Sens. Chuck Grassley, Dianne Feinstein Are Preparing A Bill With New Penalties For Opioid Crimes A bipartisan team of lawmakers has been drafting a bill that would create new sentencing guidelines for people who sell and distribute synthetic opioid drugs blamed for a steep rise in U.S. overdoses.


Lawmakers Consider Tough New Penalties For Opioid Crimes, Bucking Trend

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A bipartisan movement to reduce penalties for drug crimes is shallower than it appears. NPR has learned that leaders of the Senate Judiciary Committee are preparing legislation that would create tough new mandatory minimum sentences in response to the opioid epidemic. Those drugs have contributed to an estimated 60,000 overdose deaths last year alone.

NPR's Carrie Johnson has the story.

CARRIE JOHNSON, BYLINE: For nearly four years now, an unusual coalition of Republicans and Democrats has tried to reduce mandatory prison terms for many drug offenses. But those efforts in Congress never got across the finish line. Now Republican Chuck Grassley and Democrat Dianne Feinstein, who supported a cutback on some drug punishments, are preparing a bill that would create tough new penalties for people caught with synthetic opioid drugs.

The plan would give the attorney general a lot more power to ban all kinds of synthetic drugs since criminals often change the recipe to evade law enforcement. It would impose a 10-year maximum sentence on people caught selling them as a first offense. That would double if they do it again. Michael Collins of the Drug Policy Alliance has seen a draft of the new bill. And he thinks it's a bad idea.

MICHAEL COLLINS: These synthetic drugs are added to heroin often outside of the U.S. But the bill takes such a broad approach that it's penalizing individuals who sell drugs at a low level inside the U.S. And so it's going to do nothing to deter and stop the supply of drugs.

JOHNSON: Collins says drug addiction is a public health challenge and sending more people to prison won't help, just as it didn't help in the crack cocaine era a few decades ago.

COLLINS: Problem is, really, we've been here before with this approach in terms of the war on drugs and ramping up sentences. And we know that escalating sentences for drugs does nothing to help the opioid epidemic. In fact, it only serves to increase the prison population.

JOHNSON: Many people inside the Justice Department disagree. Just last week, federal prosecutors in Utah announced charges against half a dozen people in suburban Salt Lake City. Authorities say they quit their jobs at eBay to embark on a new enterprise. They allegedly ordered a synthetic opioid called fentanyl by mail from China, then pressed the drug into counterfeit pills and sold them online to customers across the country.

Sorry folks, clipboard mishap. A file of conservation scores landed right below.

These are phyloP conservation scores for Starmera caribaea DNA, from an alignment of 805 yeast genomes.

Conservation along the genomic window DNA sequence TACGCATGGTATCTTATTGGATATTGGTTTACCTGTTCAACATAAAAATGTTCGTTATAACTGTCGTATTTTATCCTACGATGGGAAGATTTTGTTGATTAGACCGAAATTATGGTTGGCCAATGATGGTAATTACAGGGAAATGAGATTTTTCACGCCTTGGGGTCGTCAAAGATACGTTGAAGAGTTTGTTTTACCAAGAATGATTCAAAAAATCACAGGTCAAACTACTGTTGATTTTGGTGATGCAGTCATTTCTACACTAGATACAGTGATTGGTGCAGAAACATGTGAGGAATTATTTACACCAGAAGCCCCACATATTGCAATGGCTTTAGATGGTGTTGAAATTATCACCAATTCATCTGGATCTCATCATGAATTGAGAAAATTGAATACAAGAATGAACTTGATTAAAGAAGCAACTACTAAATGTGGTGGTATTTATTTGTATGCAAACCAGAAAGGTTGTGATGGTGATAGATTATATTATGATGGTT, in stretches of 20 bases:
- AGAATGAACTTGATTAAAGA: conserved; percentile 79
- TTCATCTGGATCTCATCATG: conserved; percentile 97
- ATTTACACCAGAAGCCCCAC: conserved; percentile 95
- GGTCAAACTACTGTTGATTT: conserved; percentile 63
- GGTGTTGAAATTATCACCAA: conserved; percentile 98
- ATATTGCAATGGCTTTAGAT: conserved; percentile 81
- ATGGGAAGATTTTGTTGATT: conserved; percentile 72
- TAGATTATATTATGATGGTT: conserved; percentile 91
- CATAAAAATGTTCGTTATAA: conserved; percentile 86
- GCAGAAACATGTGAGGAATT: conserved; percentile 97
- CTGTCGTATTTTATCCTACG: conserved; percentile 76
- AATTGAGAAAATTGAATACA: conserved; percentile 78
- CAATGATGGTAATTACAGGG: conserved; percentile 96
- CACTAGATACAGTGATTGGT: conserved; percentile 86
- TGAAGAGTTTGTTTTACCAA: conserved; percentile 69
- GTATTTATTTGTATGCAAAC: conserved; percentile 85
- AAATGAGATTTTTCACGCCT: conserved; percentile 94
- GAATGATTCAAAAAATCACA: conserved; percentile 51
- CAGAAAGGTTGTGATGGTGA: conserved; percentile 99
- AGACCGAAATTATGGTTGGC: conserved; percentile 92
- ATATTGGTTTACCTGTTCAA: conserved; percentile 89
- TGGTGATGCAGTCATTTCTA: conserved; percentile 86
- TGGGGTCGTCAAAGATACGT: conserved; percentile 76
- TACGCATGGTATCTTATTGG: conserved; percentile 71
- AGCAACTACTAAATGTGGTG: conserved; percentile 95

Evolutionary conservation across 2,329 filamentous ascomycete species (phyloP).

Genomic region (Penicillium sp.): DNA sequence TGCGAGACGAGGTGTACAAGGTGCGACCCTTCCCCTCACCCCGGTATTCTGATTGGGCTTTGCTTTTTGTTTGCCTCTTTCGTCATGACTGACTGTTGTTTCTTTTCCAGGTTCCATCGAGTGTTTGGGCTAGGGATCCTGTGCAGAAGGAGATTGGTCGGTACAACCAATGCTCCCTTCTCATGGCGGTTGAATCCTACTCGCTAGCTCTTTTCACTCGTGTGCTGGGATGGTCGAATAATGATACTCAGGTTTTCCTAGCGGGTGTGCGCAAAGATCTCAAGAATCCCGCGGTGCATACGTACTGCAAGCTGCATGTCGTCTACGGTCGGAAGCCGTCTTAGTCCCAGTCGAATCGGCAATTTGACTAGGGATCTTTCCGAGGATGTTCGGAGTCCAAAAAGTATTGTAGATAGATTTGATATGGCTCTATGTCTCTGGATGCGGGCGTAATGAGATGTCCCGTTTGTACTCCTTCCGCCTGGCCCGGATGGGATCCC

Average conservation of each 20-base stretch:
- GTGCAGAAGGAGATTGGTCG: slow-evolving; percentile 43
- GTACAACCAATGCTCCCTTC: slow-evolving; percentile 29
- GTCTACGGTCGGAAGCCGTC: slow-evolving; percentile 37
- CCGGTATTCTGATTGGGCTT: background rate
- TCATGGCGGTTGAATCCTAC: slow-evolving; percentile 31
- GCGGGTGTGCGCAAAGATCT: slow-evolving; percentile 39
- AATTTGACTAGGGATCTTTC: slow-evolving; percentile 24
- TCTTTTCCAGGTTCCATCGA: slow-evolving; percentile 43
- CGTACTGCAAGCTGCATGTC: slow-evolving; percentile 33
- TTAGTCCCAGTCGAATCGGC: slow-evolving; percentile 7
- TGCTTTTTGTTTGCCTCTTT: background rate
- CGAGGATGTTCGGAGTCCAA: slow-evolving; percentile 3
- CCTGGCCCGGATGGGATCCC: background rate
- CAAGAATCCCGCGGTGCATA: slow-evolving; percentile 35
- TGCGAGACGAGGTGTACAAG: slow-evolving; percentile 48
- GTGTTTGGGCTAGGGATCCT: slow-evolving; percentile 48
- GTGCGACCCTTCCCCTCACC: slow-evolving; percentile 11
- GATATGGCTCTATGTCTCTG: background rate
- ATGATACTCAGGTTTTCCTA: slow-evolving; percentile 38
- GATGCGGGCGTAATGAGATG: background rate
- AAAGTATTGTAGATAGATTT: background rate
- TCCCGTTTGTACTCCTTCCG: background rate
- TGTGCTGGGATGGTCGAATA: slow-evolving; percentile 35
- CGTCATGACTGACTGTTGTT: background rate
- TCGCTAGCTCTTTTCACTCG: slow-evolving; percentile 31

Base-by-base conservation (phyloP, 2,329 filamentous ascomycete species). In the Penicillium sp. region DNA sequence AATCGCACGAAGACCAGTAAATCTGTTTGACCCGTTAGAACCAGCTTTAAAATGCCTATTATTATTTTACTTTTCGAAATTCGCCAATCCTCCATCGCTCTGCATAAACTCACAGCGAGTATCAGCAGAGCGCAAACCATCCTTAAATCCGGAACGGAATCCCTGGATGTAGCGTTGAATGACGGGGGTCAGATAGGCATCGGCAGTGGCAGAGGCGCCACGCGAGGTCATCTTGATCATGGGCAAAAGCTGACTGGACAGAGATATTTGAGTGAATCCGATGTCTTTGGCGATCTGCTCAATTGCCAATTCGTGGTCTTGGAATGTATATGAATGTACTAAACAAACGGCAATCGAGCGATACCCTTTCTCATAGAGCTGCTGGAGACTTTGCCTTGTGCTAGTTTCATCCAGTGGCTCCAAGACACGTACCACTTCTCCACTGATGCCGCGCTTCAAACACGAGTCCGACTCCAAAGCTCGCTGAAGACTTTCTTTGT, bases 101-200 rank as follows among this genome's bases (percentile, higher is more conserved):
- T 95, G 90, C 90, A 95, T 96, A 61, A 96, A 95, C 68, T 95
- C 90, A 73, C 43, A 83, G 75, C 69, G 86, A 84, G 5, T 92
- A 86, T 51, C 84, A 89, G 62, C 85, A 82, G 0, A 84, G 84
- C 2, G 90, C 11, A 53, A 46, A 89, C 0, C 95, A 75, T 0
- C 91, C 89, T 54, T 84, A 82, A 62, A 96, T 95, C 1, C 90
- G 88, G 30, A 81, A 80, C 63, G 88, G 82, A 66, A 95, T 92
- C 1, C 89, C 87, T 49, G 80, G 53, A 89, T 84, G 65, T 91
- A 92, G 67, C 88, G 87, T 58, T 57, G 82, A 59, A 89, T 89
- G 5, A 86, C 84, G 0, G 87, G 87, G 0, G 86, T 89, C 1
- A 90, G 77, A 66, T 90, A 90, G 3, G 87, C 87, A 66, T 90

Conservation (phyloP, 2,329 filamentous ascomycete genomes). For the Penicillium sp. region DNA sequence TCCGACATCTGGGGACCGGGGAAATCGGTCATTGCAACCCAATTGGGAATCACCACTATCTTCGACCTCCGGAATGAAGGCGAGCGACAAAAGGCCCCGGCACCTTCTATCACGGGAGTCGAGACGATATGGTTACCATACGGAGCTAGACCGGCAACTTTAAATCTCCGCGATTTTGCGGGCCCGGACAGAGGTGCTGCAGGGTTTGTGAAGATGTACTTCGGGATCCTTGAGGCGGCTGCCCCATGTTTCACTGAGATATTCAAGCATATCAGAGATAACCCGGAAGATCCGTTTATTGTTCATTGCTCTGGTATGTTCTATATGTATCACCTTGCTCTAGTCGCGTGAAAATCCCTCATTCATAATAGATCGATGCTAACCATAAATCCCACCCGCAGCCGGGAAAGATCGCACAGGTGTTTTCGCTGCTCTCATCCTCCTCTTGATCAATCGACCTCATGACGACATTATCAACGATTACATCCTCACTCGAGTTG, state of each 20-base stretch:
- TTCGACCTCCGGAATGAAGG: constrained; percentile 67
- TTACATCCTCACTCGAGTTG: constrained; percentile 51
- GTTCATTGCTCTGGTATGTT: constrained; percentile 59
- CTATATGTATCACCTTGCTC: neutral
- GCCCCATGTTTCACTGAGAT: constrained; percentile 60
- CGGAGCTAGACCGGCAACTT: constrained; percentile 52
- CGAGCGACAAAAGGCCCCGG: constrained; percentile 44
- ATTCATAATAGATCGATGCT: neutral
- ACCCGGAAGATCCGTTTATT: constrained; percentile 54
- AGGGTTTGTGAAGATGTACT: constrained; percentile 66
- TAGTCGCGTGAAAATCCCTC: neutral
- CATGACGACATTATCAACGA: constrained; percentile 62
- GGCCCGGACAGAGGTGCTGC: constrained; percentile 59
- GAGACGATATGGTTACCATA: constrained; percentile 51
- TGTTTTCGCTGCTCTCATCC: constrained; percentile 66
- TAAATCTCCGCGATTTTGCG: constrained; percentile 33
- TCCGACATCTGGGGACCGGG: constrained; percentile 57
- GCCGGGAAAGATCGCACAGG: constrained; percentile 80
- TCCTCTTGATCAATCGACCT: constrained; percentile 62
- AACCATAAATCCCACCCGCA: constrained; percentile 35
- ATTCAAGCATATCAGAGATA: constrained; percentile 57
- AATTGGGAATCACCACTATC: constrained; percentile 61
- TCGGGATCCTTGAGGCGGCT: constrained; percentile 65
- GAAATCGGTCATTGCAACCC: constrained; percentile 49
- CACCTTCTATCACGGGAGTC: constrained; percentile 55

U.S. Attorney John Huber brought the case.

JOHN HUBER: Like much of the country, we are not escaping the heroin and opioid epidemic. And this latest version or brand of it with the fentanyl danger just makes it that much more pressing of a concern for us.

JOHNSON: The alleged ringleader, 27-year-old Aaron Shamo, could spend the rest of his life in prison if he's convicted under the current drug laws. Again, John Huber.

HUBER: Mr. Shamo faces a mandatory life minimum sentence if he's convicted. And that shows how serious this is. When you're dealing in such large quantities of such a dangerous substance, this is as serious as it gets.

JOHNSON: The problem is getting attention at the highest levels of the Justice Department. Attorney General Jeff Sessions has called for a return to a tough approach on drug crimes. Sessions recently directed prosecutors to seek more mandatory minimum penalties. Earlier today, the deputy attorney general appeared at the Drug Enforcement Administration.

He warned police about the deadly risks of exposure to fentanyl and synthetic drugs like it. Rod Rosenstein says people are dying in record numbers. And overdoses, he says, are the leading cause of death for people under 50.


ROD ROSENSTEIN: There's a horrifying surge in drug overdoses in the United States of America. Some people say we should be more permissive, more tolerant, more understanding about drug abuse. I say we should be more honest.

JOHNSON: He says the country doesn't have the time to argue about whether this is a public health crisis or a law enforcement crisis. Rosenstein says the government will use all the tools it can - prevention, treatment and prosecution. Carrie Johnson, NPR News, Washington.

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